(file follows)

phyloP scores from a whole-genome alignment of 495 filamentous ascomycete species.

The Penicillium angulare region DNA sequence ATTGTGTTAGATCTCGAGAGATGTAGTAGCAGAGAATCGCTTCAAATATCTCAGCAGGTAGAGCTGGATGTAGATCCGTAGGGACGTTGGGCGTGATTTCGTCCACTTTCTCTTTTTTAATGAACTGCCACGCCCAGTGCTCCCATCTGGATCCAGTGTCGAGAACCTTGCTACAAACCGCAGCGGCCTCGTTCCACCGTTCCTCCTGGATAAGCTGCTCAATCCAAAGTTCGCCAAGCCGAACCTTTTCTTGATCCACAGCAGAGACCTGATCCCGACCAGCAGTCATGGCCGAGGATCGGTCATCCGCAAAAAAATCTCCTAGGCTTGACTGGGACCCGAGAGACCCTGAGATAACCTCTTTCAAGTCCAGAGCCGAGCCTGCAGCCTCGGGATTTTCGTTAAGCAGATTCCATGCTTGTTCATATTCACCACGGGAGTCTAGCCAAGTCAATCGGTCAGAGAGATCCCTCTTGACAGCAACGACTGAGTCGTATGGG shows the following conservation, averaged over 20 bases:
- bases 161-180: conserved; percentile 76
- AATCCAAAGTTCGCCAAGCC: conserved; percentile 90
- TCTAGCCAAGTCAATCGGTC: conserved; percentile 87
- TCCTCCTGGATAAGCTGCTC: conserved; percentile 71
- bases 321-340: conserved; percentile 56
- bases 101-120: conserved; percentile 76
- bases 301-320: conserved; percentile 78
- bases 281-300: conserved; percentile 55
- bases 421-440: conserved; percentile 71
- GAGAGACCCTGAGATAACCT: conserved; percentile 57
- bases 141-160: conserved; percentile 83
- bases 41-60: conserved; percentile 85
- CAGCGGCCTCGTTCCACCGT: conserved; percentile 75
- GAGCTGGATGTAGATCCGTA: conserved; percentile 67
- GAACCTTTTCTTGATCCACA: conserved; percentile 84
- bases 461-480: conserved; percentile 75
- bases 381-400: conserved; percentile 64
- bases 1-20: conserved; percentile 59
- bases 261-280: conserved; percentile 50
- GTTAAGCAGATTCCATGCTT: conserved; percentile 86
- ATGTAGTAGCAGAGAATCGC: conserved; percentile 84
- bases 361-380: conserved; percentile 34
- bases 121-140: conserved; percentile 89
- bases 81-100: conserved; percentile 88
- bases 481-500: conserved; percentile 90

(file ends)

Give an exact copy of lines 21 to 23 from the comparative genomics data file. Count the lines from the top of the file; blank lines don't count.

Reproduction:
- bases 261-280: conserved; percentile 50
- GTTAAGCAGATTCCATGCTT: conserved; percentile 86
- ATGTAGTAGCAGAGAATCGC: conserved; percentile 84